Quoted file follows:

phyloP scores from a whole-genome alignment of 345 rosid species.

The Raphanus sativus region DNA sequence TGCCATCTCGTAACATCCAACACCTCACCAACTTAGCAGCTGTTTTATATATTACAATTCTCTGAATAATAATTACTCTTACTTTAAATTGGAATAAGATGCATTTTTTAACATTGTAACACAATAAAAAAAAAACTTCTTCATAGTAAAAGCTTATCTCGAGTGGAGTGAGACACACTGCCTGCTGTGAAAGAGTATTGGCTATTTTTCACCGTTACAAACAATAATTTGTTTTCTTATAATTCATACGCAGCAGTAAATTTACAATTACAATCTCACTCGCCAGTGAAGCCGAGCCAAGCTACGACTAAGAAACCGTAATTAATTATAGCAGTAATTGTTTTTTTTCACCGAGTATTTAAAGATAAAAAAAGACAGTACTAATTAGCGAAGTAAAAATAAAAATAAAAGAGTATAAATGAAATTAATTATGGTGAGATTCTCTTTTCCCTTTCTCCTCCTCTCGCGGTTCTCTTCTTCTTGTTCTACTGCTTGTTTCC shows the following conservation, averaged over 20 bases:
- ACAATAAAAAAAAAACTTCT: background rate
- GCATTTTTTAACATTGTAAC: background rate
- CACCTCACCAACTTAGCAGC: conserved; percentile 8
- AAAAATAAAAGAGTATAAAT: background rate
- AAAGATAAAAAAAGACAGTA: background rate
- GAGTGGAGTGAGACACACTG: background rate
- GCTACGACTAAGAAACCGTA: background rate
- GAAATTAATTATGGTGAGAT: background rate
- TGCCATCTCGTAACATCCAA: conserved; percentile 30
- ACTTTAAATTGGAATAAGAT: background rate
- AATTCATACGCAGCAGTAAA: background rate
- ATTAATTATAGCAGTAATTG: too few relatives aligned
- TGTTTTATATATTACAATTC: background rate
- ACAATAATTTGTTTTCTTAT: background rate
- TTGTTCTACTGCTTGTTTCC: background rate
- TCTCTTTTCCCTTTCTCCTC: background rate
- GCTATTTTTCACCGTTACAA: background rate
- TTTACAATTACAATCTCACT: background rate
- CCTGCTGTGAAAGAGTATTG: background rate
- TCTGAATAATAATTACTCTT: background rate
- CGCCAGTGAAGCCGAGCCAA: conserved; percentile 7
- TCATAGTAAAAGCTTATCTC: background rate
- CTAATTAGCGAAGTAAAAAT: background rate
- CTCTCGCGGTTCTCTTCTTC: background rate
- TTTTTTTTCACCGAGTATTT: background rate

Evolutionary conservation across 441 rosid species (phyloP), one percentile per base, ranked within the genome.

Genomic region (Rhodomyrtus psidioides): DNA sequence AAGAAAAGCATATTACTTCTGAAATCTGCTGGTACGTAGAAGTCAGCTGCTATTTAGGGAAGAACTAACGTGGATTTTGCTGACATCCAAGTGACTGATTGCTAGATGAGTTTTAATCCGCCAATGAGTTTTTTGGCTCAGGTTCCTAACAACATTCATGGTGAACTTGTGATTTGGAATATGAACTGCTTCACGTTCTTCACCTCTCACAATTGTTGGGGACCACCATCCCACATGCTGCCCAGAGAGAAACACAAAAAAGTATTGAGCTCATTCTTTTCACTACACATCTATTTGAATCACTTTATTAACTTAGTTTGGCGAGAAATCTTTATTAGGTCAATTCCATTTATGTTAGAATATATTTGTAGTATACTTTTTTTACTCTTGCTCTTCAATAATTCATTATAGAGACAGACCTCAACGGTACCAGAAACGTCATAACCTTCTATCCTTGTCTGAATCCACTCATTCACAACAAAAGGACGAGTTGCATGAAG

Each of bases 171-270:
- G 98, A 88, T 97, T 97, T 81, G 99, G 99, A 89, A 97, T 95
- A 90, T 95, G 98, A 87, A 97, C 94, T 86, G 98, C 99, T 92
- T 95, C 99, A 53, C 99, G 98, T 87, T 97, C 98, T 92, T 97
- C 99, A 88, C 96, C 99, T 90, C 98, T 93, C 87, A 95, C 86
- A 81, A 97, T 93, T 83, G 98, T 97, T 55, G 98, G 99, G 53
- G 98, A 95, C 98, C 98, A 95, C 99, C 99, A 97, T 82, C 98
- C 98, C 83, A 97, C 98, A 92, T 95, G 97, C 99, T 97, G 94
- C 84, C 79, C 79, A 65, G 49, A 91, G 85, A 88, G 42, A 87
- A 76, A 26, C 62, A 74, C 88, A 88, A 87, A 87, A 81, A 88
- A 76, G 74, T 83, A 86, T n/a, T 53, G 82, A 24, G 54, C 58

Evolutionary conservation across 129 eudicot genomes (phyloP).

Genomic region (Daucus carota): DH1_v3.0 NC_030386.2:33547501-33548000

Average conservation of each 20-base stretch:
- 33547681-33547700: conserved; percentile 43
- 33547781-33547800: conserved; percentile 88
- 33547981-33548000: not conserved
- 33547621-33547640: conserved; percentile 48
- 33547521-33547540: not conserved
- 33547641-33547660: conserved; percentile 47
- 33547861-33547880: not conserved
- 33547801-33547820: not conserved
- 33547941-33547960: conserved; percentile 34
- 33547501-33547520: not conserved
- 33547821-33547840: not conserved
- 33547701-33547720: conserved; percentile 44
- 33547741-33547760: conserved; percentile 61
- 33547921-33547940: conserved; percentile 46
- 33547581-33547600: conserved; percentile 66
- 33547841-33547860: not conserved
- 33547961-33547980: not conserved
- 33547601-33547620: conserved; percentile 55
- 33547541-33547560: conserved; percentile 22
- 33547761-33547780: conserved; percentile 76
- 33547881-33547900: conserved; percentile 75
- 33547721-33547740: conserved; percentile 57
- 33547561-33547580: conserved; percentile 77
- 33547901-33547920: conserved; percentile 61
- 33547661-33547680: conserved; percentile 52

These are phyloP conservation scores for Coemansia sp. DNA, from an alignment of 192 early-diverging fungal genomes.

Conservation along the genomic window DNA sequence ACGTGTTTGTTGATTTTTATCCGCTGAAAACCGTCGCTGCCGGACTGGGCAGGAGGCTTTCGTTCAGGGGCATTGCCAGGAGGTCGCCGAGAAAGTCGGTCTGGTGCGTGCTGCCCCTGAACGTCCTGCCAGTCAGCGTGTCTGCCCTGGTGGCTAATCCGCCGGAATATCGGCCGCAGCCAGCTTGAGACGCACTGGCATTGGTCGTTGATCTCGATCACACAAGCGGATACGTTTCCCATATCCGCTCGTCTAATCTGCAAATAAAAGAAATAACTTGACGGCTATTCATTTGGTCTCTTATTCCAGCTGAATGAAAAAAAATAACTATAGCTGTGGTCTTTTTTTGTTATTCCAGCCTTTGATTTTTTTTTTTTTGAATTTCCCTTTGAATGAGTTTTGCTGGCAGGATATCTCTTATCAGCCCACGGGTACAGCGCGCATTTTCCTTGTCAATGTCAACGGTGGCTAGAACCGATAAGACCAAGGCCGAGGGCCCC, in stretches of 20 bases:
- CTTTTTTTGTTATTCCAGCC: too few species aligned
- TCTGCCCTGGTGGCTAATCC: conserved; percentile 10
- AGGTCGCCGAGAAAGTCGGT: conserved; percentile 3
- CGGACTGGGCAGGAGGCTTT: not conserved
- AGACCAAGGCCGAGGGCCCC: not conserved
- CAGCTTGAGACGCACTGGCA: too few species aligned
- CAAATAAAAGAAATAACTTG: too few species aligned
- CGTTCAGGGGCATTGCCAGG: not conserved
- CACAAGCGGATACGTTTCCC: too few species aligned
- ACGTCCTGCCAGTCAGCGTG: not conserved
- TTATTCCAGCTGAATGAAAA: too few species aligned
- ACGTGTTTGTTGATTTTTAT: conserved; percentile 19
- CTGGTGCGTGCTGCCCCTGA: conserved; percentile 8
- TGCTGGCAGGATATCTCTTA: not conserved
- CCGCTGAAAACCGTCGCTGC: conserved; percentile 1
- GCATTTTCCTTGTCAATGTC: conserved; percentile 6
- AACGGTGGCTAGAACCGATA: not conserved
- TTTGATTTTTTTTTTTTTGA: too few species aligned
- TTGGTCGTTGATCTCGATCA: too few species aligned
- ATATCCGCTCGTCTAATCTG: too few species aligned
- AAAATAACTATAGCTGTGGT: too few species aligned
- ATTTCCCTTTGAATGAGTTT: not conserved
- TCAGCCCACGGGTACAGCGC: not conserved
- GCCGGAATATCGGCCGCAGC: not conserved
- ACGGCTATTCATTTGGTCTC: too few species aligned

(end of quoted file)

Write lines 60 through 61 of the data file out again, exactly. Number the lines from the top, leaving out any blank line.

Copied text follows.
- 33547961-33547980: not conserved
- 33547601-33547620: conserved; percentile 55